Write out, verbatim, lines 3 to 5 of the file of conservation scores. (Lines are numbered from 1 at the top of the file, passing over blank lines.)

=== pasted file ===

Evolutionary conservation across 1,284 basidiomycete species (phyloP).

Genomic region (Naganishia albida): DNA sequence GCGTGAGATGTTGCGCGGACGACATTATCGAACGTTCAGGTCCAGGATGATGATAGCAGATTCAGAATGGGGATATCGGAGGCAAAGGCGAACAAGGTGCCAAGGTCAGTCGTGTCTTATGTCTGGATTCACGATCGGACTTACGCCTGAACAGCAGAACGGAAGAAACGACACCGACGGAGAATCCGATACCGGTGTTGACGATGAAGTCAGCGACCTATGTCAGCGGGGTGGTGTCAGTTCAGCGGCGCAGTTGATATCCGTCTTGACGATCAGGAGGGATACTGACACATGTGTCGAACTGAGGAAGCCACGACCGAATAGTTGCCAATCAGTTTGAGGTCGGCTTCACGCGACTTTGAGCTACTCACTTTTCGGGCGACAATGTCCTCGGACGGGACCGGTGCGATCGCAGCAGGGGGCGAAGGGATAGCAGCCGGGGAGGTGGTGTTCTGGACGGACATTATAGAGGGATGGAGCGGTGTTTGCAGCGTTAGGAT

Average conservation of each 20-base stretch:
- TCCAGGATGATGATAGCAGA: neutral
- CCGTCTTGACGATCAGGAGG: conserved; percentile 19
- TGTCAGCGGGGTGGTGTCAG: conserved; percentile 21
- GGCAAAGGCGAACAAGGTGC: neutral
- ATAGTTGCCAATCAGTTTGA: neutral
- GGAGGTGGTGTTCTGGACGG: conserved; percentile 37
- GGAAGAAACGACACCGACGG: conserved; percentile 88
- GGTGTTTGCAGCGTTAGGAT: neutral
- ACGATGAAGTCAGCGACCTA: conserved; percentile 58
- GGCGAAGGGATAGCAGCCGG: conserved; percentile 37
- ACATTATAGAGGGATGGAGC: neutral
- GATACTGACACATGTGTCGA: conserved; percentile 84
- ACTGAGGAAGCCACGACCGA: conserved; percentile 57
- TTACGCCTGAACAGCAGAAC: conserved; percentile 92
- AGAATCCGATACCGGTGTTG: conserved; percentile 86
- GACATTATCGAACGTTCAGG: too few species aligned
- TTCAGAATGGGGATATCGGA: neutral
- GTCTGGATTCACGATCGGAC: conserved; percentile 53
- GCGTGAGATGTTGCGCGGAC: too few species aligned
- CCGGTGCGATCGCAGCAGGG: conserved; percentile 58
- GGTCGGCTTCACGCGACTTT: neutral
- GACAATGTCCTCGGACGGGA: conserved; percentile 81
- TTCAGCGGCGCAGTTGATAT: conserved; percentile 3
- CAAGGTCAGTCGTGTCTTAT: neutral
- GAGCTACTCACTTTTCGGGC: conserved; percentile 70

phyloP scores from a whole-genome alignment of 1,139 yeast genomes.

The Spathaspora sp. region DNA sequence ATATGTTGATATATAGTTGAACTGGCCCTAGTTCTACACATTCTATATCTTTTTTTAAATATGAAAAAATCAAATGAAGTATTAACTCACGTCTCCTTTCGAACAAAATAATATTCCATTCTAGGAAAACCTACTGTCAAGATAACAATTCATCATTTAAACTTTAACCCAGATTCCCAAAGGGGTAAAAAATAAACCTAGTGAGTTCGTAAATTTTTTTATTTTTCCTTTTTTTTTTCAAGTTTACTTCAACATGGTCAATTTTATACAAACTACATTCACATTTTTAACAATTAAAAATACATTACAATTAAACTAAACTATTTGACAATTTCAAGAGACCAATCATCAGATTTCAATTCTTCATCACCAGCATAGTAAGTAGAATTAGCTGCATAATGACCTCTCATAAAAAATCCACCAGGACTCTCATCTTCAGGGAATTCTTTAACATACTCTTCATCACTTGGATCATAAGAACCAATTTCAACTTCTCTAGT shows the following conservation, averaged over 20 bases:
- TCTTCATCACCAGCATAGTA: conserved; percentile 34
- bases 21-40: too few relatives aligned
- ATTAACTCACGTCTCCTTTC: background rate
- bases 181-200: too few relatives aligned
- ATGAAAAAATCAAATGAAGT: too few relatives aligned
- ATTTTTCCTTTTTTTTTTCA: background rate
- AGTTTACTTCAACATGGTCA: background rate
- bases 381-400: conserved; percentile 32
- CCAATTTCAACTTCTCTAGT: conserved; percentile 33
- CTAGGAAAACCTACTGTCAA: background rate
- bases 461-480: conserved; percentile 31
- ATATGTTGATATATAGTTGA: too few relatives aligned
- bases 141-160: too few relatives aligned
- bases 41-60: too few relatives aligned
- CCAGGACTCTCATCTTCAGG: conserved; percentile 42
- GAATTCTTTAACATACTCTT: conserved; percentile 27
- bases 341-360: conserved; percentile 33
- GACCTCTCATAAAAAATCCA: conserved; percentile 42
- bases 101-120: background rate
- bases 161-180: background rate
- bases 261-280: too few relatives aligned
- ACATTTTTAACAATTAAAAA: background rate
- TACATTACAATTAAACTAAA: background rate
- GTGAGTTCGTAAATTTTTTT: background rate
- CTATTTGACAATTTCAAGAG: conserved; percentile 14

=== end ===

Average conservation of each 20-base stretch:
- TCCAGGATGATGATAGCAGA: neutral
- CCGTCTTGACGATCAGGAGG: conserved; percentile 19